As normal I stopped by the beverage tent and acquired a beer to sustain me while I perused the offerings of the trucks.  The selection of beer wasn’t as great as previous weeks but they did have a Harvest Lager that seemed appropriate for a cool November evening.  After sufficient perusing I settled on the Comfort Food truck as they had a couple of different items that looked good.  Standing in line I met a local attorney who happened to be a Gamecock fan and it naturally came out that I was a Dog fan and we still managed to maintain a cordial conversation.  Politicians could learn from our example.  Anyway, I decided to try the Mango Jerk Chicken w/ yellow rice and mac & cheese.

The chicken was great.  The mango flavor was very understated but the jerk sauce was very much in evidence.  The chicken was fall off the bone tender too.  The yellow rice was actually spicier than I would have expected but tasty too.  The mac & cheese was surprising because they used pasta shells instead of the traditional elbow macaroni. It was good, not great.  While I ate the Fantasy Band was treating us to music that made it understandable why they are a popular wedding band.  There were some Commodores & Sam Cooke that I recognized and others I didn’t but they all had a nice beat and you could dance to them if that was your thing.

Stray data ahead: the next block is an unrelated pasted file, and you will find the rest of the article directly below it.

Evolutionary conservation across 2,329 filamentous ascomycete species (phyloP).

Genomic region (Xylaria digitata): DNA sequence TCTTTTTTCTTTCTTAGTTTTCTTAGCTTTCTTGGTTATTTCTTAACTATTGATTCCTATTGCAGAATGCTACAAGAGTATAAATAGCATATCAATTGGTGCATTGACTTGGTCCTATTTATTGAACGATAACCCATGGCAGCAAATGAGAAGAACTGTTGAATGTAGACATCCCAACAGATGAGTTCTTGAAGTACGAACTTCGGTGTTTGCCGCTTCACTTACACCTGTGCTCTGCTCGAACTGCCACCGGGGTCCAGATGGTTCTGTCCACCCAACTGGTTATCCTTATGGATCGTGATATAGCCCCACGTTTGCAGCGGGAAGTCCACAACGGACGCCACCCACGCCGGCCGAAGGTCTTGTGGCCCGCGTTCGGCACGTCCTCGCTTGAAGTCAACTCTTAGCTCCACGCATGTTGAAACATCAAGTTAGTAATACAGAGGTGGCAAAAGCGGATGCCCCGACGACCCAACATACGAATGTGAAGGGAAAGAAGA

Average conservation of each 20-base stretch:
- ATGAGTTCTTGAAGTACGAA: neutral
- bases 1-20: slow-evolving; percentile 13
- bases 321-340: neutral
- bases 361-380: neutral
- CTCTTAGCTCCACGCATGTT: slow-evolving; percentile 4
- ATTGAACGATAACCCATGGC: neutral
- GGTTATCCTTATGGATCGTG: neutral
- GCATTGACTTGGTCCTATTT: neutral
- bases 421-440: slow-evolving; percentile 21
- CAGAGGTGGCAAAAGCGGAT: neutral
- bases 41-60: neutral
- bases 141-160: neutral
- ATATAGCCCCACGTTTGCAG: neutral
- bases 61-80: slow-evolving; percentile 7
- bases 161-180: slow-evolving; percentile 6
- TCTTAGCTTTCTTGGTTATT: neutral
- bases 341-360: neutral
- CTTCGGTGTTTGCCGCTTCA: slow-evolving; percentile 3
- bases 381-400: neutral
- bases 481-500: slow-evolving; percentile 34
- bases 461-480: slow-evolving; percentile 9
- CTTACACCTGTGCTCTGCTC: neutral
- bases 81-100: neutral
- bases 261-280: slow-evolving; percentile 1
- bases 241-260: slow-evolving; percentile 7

After the meal and on the way out I decided to grab a little something for later at the JessKakes truck.  My plan was to get banana pudding but they had sold out so a jumbo red velvet cupcake was plan B.

Overall it was a fine evening of good food, drink and music.  It’s going to be a long few months until food truck season starts again next year.



From Oktoberfest last blog I took the culinary-passport east to Pakistan via Zafram Kabab Palace.  I was actually trying to find a place that served Afghan cuisine and this place popped up but the best they really had that I could see was something they called Afghani rice with a couple of dishes.  Instead they mostly had Pakistani and Indian food and that’s what they advertise.  I decided what the heck I’d try them out.